In one example, this method indicated unexpected good rock quality in one of these subzones considering the experience from offset well. Subsequently, the LWD formation-testing tool confirmed the result with mobility measurements, proving the NMR-based methodology was valid.
This process normally applies to memory data after drilling, playing a key role in designing completion strategy in a timely manner. The process is also available in real-time while drilling if full NMR data is transmitted to surface, serving as a safer logging-tool for identification of sub-zones with additional valuable information compared to regular porosity tools with chemical radioactive source.
Kumar Mishra, Anoop (ADNOC Offshore) | Anurag, Atul (ADNOC Offshore) | Al Balooshi, Mohammed (ADNOC Offshore) | Javid, Khalid (ADNOC Offshore) | Sinha, Rakesh (ADNOC Offshore) | Al-Hashmy, Ghassan (ADNOC Offshore) | Hosany, Khalil (ADNOC Offshore) | Mills, Carey (ADNOC Upstream) | Basioni, Mahmoud (ADNOC Upstream) | Al-Blooshi, Abdulla (ADNOC Upstream) | Aryani, Fatima (ADNOC Upstream) | Mandl, Johannes (ADNOC Upstream) | Dasgupta, Suvodip (Schlumberger) | Raina, Ishan (Schlumberger) | Ali, Humair (Schlumberger) | Uruzula Abdulrahim, Jaja (Schlumberger) | Al-Afeefi, Baraka (Schlumberger) | Hollaender, Florian (Schlumberger)
Recent appraisal drilling undertaken by ADNOC in offshore Abu Dhabi has focussed on evaluation of the Middle Jurassic to Permian Deep Gas reservoir sequences. These formations are characterised by low porosity and permeability and typically contain either dry gas or gas condensate fluids. These appraisal activities form part of a larger program leading to development of these resources. Principal uncertainties addressed by appraisal drilling include determining fluid characteristics, reservoir properties and ultimately well deliverability. This paper uses one such recently drilled (typical) appraisal well as an example of the workflow employed.
Exploration drilling of the Middle Jurassic to Permian reservoirs in this field dates back to 1984 and utilised available logging tools and techniques of the time. The current appraisal drilling program built on the results of this work and utilizes the latest available technology and interpretation techniques to both quantify reservoir and fluid properties and minimise subsurface development uncertainties. Typical data acquisition programs includes: conventional coring, advanced mud log data acquisition, triple-combo wireline data, borehole image data, elemental spectroscopy, azimuthal dipole sonic data and formation pressure measurements/samples. The formation evaluation program involved careful analysis and integration of this data to decide at first on formation sampling points and then subsequently testing zones. This approach necessitated the involvement of multiple stakeholders (end-users as well as people performing the interpretation) and required close communication to facilitate rapid, informed, decision making at key stages of the project execution.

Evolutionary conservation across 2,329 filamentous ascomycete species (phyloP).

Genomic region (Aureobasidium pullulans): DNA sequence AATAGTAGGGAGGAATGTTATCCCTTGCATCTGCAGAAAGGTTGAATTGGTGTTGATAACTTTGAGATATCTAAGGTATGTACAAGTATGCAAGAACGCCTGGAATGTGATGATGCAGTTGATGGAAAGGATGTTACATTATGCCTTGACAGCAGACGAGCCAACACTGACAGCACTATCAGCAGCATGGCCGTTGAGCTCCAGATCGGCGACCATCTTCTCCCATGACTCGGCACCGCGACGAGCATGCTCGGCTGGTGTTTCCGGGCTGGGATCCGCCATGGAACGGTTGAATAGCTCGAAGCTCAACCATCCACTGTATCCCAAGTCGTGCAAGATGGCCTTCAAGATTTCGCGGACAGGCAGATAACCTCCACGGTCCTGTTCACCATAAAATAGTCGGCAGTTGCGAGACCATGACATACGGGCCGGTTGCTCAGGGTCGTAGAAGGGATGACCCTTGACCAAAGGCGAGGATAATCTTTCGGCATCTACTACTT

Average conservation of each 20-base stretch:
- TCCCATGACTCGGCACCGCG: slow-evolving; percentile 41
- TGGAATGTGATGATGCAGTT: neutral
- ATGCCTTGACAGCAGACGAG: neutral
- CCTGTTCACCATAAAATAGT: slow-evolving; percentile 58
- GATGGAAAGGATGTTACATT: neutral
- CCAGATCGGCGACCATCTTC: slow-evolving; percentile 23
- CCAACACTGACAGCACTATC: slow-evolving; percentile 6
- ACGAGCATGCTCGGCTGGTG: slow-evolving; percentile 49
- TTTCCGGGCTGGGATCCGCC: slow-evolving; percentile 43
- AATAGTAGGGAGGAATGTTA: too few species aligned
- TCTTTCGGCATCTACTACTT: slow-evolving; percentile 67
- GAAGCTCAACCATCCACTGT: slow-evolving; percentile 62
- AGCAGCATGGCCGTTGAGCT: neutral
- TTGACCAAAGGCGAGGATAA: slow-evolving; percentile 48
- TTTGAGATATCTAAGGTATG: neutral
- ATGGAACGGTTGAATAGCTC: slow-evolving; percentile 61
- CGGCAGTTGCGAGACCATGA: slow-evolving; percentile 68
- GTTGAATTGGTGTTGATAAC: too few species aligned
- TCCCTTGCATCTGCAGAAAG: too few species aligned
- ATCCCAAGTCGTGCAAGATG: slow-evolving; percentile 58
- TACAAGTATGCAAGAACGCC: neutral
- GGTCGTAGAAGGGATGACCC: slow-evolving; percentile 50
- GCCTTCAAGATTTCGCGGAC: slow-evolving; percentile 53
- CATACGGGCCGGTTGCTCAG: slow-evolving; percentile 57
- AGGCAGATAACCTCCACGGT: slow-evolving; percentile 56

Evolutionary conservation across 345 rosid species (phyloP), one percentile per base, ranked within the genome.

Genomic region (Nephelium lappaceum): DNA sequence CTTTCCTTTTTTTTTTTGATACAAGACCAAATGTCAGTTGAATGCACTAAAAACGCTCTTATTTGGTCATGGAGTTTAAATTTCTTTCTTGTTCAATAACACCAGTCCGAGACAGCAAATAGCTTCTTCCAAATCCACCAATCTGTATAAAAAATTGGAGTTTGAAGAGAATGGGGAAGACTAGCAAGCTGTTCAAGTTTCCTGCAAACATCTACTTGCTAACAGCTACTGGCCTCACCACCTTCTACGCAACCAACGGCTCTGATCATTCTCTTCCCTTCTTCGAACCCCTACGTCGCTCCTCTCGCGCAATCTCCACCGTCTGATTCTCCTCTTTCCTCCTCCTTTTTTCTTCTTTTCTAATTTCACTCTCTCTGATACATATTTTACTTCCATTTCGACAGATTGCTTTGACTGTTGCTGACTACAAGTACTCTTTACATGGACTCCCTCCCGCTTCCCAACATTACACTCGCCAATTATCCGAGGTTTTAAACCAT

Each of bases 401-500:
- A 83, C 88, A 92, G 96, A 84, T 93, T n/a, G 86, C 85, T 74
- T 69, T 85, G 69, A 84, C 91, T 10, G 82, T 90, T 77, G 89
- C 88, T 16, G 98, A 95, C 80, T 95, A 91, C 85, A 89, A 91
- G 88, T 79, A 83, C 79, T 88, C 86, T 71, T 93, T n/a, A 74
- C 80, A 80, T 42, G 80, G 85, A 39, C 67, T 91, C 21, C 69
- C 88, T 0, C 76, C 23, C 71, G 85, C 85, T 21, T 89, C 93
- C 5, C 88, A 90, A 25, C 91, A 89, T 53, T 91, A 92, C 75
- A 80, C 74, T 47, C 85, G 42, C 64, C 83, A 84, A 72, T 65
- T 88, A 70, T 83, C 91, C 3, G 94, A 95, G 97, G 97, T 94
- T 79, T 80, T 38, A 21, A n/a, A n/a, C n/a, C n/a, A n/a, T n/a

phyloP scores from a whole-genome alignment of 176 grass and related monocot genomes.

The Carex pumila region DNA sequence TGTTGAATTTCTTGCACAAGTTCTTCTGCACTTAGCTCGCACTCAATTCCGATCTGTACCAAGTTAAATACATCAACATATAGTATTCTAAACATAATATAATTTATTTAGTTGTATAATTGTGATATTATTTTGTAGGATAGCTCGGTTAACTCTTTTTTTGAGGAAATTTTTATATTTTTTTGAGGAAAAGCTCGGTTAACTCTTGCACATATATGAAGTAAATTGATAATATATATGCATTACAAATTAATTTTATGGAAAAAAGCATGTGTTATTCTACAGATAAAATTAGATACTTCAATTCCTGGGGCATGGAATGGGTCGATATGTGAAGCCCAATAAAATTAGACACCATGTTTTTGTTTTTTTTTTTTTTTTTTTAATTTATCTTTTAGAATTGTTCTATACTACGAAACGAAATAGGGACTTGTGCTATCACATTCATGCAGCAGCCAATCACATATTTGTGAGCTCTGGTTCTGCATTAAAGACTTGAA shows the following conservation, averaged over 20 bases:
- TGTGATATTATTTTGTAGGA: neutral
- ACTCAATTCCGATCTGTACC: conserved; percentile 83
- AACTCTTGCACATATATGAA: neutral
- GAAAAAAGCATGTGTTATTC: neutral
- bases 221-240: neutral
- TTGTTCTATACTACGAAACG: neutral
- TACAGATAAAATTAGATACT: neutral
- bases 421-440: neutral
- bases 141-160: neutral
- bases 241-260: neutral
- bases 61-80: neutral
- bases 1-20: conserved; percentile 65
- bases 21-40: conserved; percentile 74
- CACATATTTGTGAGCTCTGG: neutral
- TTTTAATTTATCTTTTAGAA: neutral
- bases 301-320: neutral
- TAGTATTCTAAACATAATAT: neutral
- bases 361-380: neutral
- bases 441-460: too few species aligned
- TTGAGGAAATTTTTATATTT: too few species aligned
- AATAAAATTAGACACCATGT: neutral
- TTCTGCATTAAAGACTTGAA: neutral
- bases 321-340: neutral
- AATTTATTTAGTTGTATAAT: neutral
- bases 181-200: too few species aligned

These different types of data become available at differing times during the course of drilling a well with the earlier acquired data informing the decision-making process on subsequent data acquisition. The first data to come in were the "mud logs" which includes drilling parameters (such as Rate of Penetration) and gas chromatography. This data provides an initial indication of potential zones of interest, along with fluid type. Following acquisition of wireline data, a "quicklook" formation evaluation was integrated with earlier geological analysis to determine the formation pressure and fluid sampling points.
Combined together, these results formed the basis of an integrated reservoir and saturating fluid interpretation leading to the selection of perforation intervals for well testing. Effective implementation of this work flow requires a collaborative approach combined with ongoing data integration. This process of consultation across multiple subsurface disciplines and stepwise evaluation guiding future data acquisition requires a certain degree of evaluation flexibility but ultimately results in better decisions.
The philosophy of integrating multiple data sources and disciplines in a collaborative evaluation and decision-making work flow is an essential enabler for the exploitation of the Deep Gas resource in Abu Dhabi.
In the example well, test results are in accord with the log interpretation work and provide a path forward towards field development and gas production.
Serry, Amr (ADNOC Offshore) | Al-Hassani, Sultan (ADNOC Offshore) | Budebes, Sultan (ADNOC Offshore) | AbouJmeih, Hassan (ADNOC Offshore) | Kaouche, Salim (ADNOC Offshore) | Aki, Ahmet (Halliburton) | Vican, Kresimir (Halliburton) | Essam, Ramy (Halliburton) | Lee, Jonathan (Halliburton)
This case study demonstrates the role of nuclear magnetic resonance (NMR) T1 spectra, as used to drill complex undeveloped carbonate formations offshore Abu Dhabi. The scope of this project exceeds the traditional porosity-permeability approach to exploit the wealth of information about the rock texture, pore size distribution, flow units and a new methodology of NMR T1 data processing.
Evaluation of pore size distributions based on T1 vs. T2 spectra is addressed in two case study wells; one using a 6 ¾-in., and the other a 4 ¾-in. mandrel size for the first time in UAE. Finally, other log-derived permeabilities are presented, together with high-resolution microresistivity image interpretation and production log results in an integrated approach for improved understanding of the petrophysical character of these undeveloped units.